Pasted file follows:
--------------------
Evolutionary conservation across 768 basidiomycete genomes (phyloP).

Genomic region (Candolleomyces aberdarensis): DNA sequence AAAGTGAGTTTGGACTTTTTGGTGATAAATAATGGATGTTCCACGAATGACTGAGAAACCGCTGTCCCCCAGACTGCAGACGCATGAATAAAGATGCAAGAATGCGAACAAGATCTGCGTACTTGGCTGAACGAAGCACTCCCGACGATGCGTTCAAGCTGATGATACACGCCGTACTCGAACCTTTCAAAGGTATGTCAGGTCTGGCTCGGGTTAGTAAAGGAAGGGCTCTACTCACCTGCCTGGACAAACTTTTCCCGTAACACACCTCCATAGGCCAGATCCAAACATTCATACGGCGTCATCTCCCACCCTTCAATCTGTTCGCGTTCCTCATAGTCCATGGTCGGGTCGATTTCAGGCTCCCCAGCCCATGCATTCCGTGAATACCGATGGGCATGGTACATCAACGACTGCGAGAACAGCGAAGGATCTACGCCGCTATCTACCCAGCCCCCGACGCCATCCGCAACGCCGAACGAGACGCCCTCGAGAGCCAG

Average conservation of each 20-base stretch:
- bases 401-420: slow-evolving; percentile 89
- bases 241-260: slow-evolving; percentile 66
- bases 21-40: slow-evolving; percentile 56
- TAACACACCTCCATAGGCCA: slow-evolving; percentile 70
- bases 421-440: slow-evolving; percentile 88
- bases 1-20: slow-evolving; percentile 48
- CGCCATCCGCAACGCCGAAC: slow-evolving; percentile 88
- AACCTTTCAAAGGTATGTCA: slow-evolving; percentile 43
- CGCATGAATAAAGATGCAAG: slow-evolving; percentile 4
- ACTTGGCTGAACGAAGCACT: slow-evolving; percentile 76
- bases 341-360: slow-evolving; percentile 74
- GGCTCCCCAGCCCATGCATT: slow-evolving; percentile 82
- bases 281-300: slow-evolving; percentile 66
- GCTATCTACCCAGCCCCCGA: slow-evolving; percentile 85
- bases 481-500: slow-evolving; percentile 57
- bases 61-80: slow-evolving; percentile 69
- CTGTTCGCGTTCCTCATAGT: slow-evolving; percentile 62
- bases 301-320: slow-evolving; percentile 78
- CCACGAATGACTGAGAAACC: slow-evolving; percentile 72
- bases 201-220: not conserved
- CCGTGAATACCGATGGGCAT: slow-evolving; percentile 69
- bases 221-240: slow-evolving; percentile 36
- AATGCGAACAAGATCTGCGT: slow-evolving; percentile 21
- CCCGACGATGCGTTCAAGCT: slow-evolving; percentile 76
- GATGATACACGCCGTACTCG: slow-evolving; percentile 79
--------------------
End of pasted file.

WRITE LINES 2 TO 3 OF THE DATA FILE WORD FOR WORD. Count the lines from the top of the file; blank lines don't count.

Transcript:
Genomic region (Candolleomyces aberdarensis): DNA sequence AAAGTGAGTTTGGACTTTTTGGTGATAAATAATGGATGTTCCACGAATGACTGAGAAACCGCTGTCCCCCAGACTGCAGACGCATGAATAAAGATGCAAGAATGCGAACAAGATCTGCGTACTTGGCTGAACGAAGCACTCCCGACGATGCGTTCAAGCTGATGATACACGCCGTACTCGAACCTTTCAAAGGTATGTCAGGTCTGGCTCGGGTTAGTAAAGGAAGGGCTCTACTCACCTGCCTGGACAAACTTTTCCCGTAACACACCTCCATAGGCCAGATCCAAACATTCATACGGCGTCATCTCCCACCCTTCAATCTGTTCGCGTTCCTCATAGTCCATGGTCGGGTCGATTTCAGGCTCCCCAGCCCATGCATTCCGTGAATACCGATGGGCATGGTACATCAACGACTGCGAGAACAGCGAAGGATCTACGCCGCTATCTACCCAGCCCCCGACGCCATCCGCAACGCCGAACGAGACGCCCTCGAGAGCCAG

Average conservation of each 20-base stretch: